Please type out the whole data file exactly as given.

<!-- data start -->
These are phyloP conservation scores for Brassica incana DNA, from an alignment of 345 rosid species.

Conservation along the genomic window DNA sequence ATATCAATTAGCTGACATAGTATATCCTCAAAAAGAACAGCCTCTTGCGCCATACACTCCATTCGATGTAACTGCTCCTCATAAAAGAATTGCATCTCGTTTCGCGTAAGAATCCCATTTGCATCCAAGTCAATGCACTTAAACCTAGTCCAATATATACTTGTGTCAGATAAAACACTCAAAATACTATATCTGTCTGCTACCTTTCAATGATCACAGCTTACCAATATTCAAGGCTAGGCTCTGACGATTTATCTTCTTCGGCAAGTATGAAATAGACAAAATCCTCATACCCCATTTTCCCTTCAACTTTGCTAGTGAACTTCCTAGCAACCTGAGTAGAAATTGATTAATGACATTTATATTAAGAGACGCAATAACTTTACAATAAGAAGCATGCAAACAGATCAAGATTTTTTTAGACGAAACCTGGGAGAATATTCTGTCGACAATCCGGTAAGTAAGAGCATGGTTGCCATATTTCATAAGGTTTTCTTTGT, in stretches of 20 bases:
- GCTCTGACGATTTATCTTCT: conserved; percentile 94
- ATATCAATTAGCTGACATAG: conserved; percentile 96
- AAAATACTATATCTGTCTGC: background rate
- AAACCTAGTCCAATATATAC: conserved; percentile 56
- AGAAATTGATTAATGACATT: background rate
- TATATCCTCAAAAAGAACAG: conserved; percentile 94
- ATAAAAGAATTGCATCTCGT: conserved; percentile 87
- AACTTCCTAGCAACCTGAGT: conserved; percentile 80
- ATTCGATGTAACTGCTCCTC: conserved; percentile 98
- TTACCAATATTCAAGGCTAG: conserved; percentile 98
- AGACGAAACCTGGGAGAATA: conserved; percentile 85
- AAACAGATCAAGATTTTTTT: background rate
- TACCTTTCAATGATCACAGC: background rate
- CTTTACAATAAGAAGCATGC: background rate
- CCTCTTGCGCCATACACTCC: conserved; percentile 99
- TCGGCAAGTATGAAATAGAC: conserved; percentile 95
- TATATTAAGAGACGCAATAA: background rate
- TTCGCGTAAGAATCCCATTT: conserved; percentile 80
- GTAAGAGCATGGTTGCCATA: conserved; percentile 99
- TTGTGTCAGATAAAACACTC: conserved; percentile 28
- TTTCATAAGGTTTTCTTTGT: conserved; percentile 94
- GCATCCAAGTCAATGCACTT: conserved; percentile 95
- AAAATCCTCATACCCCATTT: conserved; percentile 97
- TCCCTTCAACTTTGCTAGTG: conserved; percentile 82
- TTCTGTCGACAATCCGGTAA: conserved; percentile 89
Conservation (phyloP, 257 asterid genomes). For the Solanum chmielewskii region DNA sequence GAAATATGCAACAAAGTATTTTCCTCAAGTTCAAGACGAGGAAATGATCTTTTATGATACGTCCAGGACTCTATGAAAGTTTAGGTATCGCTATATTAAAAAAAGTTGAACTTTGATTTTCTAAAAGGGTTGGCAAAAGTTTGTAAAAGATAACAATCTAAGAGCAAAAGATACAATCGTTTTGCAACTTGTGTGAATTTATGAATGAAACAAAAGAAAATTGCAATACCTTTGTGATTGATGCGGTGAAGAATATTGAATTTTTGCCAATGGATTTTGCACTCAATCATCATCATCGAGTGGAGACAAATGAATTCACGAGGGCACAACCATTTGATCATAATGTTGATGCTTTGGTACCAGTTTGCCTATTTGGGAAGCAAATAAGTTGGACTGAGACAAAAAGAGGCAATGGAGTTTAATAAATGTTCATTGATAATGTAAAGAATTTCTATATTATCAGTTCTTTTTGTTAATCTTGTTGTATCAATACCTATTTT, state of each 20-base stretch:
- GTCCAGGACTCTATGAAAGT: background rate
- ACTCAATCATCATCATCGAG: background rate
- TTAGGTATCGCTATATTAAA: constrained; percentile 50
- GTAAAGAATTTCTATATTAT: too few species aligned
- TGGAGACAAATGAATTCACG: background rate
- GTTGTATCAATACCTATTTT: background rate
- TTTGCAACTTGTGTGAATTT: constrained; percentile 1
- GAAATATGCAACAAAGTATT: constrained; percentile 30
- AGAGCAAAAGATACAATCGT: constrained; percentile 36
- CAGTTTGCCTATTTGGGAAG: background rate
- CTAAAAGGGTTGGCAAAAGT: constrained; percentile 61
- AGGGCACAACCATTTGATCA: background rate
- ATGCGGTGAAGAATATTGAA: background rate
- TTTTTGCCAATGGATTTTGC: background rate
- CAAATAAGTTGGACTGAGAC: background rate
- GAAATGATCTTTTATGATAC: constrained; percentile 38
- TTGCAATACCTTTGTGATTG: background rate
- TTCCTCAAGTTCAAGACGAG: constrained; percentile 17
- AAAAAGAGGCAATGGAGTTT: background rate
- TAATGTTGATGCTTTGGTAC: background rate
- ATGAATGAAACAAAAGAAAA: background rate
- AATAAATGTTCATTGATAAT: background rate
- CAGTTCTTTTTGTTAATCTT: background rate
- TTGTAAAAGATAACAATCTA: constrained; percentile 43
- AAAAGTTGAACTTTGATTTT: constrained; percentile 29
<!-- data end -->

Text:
These are phyloP conservation scores for Brassica incana DNA, from an alignment of 345 rosid species.

Conservation along the genomic window DNA sequence ATATCAATTAGCTGACATAGTATATCCTCAAAAAGAACAGCCTCTTGCGCCATACACTCCATTCGATGTAACTGCTCCTCATAAAAGAATTGCATCTCGTTTCGCGTAAGAATCCCATTTGCATCCAAGTCAATGCACTTAAACCTAGTCCAATATATACTTGTGTCAGATAAAACACTCAAAATACTATATCTGTCTGCTACCTTTCAATGATCACAGCTTACCAATATTCAAGGCTAGGCTCTGACGATTTATCTTCTTCGGCAAGTATGAAATAGACAAAATCCTCATACCCCATTTTCCCTTCAACTTTGCTAGTGAACTTCCTAGCAACCTGAGTAGAAATTGATTAATGACATTTATATTAAGAGACGCAATAACTTTACAATAAGAAGCATGCAAACAGATCAAGATTTTTTTAGACGAAACCTGGGAGAATATTCTGTCGACAATCCGGTAAGTAAGAGCATGGTTGCCATATTTCATAAGGTTTTCTTTGT, in stretches of 20 bases:
- GCTCTGACGATTTATCTTCT: conserved; percentile 94
- ATATCAATTAGCTGACATAG: conserved; percentile 96
- AAAATACTATATCTGTCTGC: background rate
- AAACCTAGTCCAATATATAC: conserved; percentile 56
- AGAAATTGATTAATGACATT: background rate
- TATATCCTCAAAAAGAACAG: conserved; percentile 94
- ATAAAAGAATTGCATCTCGT: conserved; percentile 87
- AACTTCCTAGCAACCTGAGT: conserved; percentile 80
- ATTCGATGTAACTGCTCCTC: conserved; percentile 98
- TTACCAATATTCAAGGCTAG: conserved; percentile 98
- AGACGAAACCTGGGAGAATA: conserved; percentile 85
- AAACAGATCAAGATTTTTTT: background rate
- TACCTTTCAATGATCACAGC: background rate
- CTTTACAATAAGAAGCATGC: background rate
- CCTCTTGCGCCATACACTCC: conserved; percentile 99
- TCGGCAAGTATGAAATAGAC: conserved; percentile 95
- TATATTAAGAGACGCAATAA: background rate
- TTCGCGTAAGAATCCCATTT: conserved; percentile 80
- GTAAGAGCATGGTTGCCATA: conserved; percentile 99
- TTGTGTCAGATAAAACACTC: conserved; percentile 28
- TTTCATAAGGTTTTCTTTGT: conserved; percentile 94
- GCATCCAAGTCAATGCACTT: conserved; percentile 95
- AAAATCCTCATACCCCATTT: conserved; percentile 97
- TCCCTTCAACTTTGCTAGTG: conserved; percentile 82
- TTCTGTCGACAATCCGGTAA: conserved; percentile 89
Conservation (phyloP, 257 asterid genomes). For the Solanum chmielewskii region DNA sequence GAAATATGCAACAAAGTATTTTCCTCAAGTTCAAGACGAGGAAATGATCTTTTATGATACGTCCAGGACTCTATGAAAGTTTAGGTATCGCTATATTAAAAAAAGTTGAACTTTGATTTTCTAAAAGGGTTGGCAAAAGTTTGTAAAAGATAACAATCTAAGAGCAAAAGATACAATCGTTTTGCAACTTGTGTGAATTTATGAATGAAACAAAAGAAAATTGCAATACCTTTGTGATTGATGCGGTGAAGAATATTGAATTTTTGCCAATGGATTTTGCACTCAATCATCATCATCGAGTGGAGACAAATGAATTCACGAGGGCACAACCATTTGATCATAATGTTGATGCTTTGGTACCAGTTTGCCTATTTGGGAAGCAAATAAGTTGGACTGAGACAAAAAGAGGCAATGGAGTTTAATAAATGTTCATTGATAATGTAAAGAATTTCTATATTATCAGTTCTTTTTGTTAATCTTGTTGTATCAATACCTATTTT, state of each 20-base stretch:
- GTCCAGGACTCTATGAAAGT: background rate
- ACTCAATCATCATCATCGAG: background rate
- TTAGGTATCGCTATATTAAA: constrained; percentile 50
- GTAAAGAATTTCTATATTAT: too few species aligned
- TGGAGACAAATGAATTCACG: background rate
- GTTGTATCAATACCTATTTT: background rate
- TTTGCAACTTGTGTGAATTT: constrained; percentile 1
- GAAATATGCAACAAAGTATT: constrained; percentile 30
- AGAGCAAAAGATACAATCGT: constrained; percentile 36
- CAGTTTGCCTATTTGGGAAG: background rate
- CTAAAAGGGTTGGCAAAAGT: constrained; percentile 61
- AGGGCACAACCATTTGATCA: background rate
- ATGCGGTGAAGAATATTGAA: background rate
- TTTTTGCCAATGGATTTTGC: background rate
- CAAATAAGTTGGACTGAGAC: background rate
- GAAATGATCTTTTATGATAC: constrained; percentile 38
- TTGCAATACCTTTGTGATTG: background rate
- TTCCTCAAGTTCAAGACGAG: constrained; percentile 17
- AAAAAGAGGCAATGGAGTTT: background rate
- TAATGTTGATGCTTTGGTAC: background rate
- ATGAATGAAACAAAAGAAAA: background rate
- AATAAATGTTCATTGATAAT: background rate
- CAGTTCTTTTTGTTAATCTT: background rate
- TTGTAAAAGATAACAATCTA: constrained; percentile 43
- AAAAGTTGAACTTTGATTTT: constrained; percentile 29